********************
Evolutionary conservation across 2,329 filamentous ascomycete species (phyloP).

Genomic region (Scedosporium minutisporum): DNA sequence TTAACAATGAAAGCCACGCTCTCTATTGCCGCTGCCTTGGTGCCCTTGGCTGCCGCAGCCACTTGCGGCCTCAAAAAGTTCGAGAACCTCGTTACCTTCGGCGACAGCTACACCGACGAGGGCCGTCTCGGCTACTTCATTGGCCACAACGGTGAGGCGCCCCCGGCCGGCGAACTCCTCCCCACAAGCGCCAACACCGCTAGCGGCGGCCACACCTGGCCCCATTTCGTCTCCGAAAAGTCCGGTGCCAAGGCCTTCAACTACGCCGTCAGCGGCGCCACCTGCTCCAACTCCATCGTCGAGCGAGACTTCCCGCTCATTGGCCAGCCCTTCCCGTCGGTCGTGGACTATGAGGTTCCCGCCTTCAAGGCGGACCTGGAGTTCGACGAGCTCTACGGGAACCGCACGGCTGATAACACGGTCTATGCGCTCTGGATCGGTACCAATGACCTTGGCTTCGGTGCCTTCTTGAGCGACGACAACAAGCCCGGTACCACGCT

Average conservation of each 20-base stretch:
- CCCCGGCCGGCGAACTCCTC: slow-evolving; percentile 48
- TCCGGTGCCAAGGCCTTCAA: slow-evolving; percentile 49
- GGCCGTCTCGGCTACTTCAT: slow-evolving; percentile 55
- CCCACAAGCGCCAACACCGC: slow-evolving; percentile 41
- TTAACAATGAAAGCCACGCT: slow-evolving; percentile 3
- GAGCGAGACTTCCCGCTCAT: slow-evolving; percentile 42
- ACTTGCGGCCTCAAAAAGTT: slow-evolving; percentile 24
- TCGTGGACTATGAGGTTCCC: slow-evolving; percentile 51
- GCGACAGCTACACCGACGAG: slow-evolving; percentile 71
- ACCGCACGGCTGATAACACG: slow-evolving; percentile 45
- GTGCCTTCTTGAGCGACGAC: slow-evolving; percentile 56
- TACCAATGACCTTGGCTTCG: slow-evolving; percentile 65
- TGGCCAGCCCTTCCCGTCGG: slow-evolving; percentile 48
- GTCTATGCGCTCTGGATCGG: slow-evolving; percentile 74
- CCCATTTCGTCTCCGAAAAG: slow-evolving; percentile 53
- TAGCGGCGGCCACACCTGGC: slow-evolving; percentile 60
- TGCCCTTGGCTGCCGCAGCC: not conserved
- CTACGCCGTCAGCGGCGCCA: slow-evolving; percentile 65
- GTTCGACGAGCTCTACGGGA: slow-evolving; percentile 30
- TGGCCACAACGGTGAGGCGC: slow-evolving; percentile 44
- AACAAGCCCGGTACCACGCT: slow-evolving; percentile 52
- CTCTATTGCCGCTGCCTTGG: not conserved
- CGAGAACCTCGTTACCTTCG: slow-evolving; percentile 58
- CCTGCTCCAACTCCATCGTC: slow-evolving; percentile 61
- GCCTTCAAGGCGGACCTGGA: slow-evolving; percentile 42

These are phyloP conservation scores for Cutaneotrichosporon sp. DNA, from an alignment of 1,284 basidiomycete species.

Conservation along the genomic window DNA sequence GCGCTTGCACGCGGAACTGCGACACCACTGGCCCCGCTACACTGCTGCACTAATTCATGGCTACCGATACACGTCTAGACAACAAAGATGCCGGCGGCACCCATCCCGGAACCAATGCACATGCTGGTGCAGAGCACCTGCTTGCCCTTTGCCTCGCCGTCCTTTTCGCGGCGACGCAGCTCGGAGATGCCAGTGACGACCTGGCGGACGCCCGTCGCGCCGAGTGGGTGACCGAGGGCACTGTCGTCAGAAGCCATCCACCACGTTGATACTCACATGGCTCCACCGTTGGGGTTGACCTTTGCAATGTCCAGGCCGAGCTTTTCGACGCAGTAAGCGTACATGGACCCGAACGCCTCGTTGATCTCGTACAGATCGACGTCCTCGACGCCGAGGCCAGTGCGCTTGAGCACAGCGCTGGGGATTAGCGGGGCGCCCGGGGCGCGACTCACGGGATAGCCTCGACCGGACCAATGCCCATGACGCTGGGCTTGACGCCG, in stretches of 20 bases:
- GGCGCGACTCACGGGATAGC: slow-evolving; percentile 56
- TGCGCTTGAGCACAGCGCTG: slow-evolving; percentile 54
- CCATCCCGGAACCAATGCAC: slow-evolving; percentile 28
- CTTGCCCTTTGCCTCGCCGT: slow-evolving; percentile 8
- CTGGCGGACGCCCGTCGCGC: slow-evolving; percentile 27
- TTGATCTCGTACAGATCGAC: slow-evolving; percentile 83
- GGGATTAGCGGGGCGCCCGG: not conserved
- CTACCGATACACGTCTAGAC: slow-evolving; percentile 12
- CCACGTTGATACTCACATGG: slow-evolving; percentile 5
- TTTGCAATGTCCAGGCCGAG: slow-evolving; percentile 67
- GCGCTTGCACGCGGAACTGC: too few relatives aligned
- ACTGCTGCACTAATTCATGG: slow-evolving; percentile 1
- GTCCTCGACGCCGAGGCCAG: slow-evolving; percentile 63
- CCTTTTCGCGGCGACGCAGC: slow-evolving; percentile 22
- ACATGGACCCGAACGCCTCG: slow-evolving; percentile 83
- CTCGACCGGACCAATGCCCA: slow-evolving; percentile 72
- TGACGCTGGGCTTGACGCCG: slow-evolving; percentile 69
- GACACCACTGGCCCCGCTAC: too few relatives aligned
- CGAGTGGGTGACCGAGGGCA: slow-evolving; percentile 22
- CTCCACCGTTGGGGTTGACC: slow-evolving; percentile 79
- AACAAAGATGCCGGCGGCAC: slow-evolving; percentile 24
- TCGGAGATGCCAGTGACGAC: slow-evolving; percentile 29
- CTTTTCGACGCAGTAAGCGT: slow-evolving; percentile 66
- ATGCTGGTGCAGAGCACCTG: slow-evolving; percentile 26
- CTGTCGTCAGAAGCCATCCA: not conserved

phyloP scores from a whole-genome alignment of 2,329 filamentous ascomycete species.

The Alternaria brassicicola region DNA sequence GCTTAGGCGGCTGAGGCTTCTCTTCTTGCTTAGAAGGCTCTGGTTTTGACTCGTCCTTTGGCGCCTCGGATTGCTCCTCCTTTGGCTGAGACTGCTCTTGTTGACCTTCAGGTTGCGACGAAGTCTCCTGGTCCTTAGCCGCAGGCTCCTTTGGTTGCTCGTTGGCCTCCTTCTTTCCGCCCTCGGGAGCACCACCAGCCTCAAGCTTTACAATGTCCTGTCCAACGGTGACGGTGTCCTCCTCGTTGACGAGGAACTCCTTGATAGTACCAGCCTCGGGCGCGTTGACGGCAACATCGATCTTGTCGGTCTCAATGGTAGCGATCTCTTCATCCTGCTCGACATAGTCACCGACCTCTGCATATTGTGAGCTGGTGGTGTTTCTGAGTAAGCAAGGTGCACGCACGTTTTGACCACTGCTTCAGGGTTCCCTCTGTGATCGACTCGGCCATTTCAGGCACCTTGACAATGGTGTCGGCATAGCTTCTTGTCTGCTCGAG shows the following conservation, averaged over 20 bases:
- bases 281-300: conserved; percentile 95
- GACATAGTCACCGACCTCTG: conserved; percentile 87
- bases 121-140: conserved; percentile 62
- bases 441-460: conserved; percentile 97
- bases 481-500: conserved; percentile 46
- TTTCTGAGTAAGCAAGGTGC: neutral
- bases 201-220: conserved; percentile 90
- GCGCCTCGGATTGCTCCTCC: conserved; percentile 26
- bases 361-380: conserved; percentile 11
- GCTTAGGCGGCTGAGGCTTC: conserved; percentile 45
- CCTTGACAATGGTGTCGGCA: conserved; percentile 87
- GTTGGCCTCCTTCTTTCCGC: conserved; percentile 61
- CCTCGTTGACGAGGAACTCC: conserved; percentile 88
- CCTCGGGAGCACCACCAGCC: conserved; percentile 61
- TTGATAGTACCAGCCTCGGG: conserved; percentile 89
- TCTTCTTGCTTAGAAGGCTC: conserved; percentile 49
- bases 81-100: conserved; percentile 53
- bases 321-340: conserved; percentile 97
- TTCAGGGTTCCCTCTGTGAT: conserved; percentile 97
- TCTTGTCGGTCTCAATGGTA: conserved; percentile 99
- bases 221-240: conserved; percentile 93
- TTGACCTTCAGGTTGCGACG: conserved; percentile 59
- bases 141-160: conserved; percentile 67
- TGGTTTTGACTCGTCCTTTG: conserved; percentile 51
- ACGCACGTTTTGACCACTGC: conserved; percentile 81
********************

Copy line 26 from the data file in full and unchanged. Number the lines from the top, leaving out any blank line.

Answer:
- CGAGAACCTCGTTACCTTCG: slow-evolving; percentile 58